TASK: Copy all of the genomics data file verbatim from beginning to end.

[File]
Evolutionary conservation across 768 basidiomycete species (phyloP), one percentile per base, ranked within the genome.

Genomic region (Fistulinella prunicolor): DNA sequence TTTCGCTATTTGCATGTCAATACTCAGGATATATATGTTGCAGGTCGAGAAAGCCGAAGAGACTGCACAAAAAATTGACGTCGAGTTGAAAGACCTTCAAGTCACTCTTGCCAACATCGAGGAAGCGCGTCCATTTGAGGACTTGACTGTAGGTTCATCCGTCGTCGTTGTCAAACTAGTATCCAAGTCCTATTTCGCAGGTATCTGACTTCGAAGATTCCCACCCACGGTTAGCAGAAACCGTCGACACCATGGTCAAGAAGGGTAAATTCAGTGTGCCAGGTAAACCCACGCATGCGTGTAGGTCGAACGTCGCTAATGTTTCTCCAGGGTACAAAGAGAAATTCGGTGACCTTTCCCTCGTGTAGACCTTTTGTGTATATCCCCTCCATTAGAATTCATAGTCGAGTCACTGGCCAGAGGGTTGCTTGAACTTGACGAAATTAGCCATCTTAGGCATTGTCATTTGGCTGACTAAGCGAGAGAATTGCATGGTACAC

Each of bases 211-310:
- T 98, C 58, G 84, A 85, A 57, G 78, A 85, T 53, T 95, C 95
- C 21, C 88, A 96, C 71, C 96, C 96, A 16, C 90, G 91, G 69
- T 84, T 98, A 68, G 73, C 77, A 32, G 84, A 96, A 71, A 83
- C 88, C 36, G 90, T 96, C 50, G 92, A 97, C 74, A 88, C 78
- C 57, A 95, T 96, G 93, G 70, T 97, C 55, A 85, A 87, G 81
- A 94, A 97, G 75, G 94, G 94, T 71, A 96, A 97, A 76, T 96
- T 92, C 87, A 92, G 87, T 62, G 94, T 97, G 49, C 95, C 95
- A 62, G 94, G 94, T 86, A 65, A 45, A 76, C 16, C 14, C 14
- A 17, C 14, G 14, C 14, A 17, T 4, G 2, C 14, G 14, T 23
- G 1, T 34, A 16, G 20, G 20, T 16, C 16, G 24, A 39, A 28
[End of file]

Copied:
Evolutionary conservation across 768 basidiomycete species (phyloP), one percentile per base, ranked within the genome.

Genomic region (Fistulinella prunicolor): DNA sequence TTTCGCTATTTGCATGTCAATACTCAGGATATATATGTTGCAGGTCGAGAAAGCCGAAGAGACTGCACAAAAAATTGACGTCGAGTTGAAAGACCTTCAAGTCACTCTTGCCAACATCGAGGAAGCGCGTCCATTTGAGGACTTGACTGTAGGTTCATCCGTCGTCGTTGTCAAACTAGTATCCAAGTCCTATTTCGCAGGTATCTGACTTCGAAGATTCCCACCCACGGTTAGCAGAAACCGTCGACACCATGGTCAAGAAGGGTAAATTCAGTGTGCCAGGTAAACCCACGCATGCGTGTAGGTCGAACGTCGCTAATGTTTCTCCAGGGTACAAAGAGAAATTCGGTGACCTTTCCCTCGTGTAGACCTTTTGTGTATATCCCCTCCATTAGAATTCATAGTCGAGTCACTGGCCAGAGGGTTGCTTGAACTTGACGAAATTAGCCATCTTAGGCATTGTCATTTGGCTGACTAAGCGAGAGAATTGCATGGTACAC

Each of bases 211-310:
- T 98, C 58, G 84, A 85, A 57, G 78, A 85, T 53, T 95, C 95
- C 21, C 88, A 96, C 71, C 96, C 96, A 16, C 90, G 91, G 69
- T 84, T 98, A 68, G 73, C 77, A 32, G 84, A 96, A 71, A 83
- C 88, C 36, G 90, T 96, C 50, G 92, A 97, C 74, A 88, C 78
- C 57, A 95, T 96, G 93, G 70, T 97, C 55, A 85, A 87, G 81
- A 94, A 97, G 75, G 94, G 94, T 71, A 96, A 97, A 76, T 96
- T 92, C 87, A 92, G 87, T 62, G 94, T 97, G 49, C 95, C 95
- A 62, G 94, G 94, T 86, A 65, A 45, A 76, C 16, C 14, C 14
- A 17, C 14, G 14, C 14, A 17, T 4, G 2, C 14, G 14, T 23
- G 1, T 34, A 16, G 20, G 20, T 16, C 16, G 24, A 39, A 28